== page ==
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Named for the astronomer who pinpointed Earth’s true position in the Solar System, the Galileo satellite navigation system that will help Europe find its way in the 21st century now has 14 satellites in orbit after today’s double launch.

Galileos 13 and 14 lifted off together at 08:48 GMT (10:48 CEST, 05:48 local time) atop a Soyuz rocket from French Guiana.

This seventh Galileo launch went by the book: the first three Soyuz stages placed the satellites safely into low orbit, after which their Fregat upper stage hauled them the rest of the way into their target medium-altitude orbit.

The twin Galileos were deployed into orbit close to 23 522 km altitude, at 3 hours and 48 minutes after liftoff. The coming days will see a careful sequence of orbital fine-tuning to bring them to their final working orbit, followed by a testing phase so that they can join the working constellation later this year.

“Today’s textbook launch has added two more satellites to what has become Europe’s largest satellite constellation,” commented Jan Woerner, Director General of ESA.

“It was made possible by the fact that European industry’s manufacturing and testing of Galileo satellites has achieved a steady tempo.”

“Today’s launch brings Europe’s Galileo constellation halfway to completion, in terms of numbers,” remarked Paul Verhoef, ESA’s Director of the Galileo Programme and Navigation-related Activities. 

“It is also significant as Galileo’s last flight by Soyuz this year before the first launch using a customised Ariane 5 to carry four rather than two satellites each time – which is set to occur this autumn.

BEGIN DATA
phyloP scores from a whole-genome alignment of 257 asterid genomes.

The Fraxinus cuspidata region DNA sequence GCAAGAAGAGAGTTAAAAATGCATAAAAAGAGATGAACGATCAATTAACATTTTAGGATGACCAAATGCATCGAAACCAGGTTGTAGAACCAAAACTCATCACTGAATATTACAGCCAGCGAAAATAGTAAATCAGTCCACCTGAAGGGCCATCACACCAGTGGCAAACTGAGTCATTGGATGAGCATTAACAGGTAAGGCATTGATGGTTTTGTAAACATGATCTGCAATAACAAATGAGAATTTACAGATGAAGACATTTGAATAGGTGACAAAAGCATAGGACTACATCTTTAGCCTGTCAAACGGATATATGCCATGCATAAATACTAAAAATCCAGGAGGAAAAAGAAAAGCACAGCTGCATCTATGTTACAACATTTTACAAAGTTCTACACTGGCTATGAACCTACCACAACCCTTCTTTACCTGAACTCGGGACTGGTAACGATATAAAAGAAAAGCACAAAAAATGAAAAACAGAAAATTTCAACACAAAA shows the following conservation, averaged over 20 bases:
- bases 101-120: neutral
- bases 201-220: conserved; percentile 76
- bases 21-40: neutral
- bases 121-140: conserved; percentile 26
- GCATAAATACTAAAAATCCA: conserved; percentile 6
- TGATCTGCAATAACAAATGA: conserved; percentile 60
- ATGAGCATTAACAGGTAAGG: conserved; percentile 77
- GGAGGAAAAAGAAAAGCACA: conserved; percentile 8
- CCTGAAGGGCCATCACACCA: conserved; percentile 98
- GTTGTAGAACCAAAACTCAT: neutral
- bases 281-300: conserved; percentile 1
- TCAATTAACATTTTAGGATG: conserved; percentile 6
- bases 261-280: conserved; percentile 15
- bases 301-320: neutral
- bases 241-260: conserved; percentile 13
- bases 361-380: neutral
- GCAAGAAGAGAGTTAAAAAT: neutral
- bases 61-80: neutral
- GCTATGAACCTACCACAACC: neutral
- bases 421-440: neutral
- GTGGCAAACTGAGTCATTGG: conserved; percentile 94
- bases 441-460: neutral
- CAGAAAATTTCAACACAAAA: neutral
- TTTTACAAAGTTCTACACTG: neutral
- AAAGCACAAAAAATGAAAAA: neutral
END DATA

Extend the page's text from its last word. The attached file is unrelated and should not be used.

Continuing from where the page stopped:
“Meanwhile, hard work is proceeding behind the scenes to ensure the worldwide Galileo system, including its far-flung ground stations, is reliable, secure and robust for the start of operational services to users.”

About Galileo

Galileo is Europe’s civil global satellite navigation system. It will allow users worldwide to know their exact position in time and space with great precision and reliability. Once complete, the system will consist of 24 operational satellites and the ground infrastructure for the provision of positioning, navigation and timing services.

The Galileo programme is funded and owned by the EU. The European Commission has the overall responsibility for the programme, managing and overseeing the implementation of all programme activities. 

 

Galileo’s deployment, the design and development of the new generation of systems and the technical development of infrastructure are entrusted to ESA. The definition, development and in-orbit validation phases were carried out by ESA, and co-funded by ESA and the European Commission.

The European Global Navigation Satellite System Agency (GSA) is ensuring the uptake and security of Galileo. Galileo operations and provision of services will be entrusted to the GSA from 2017.

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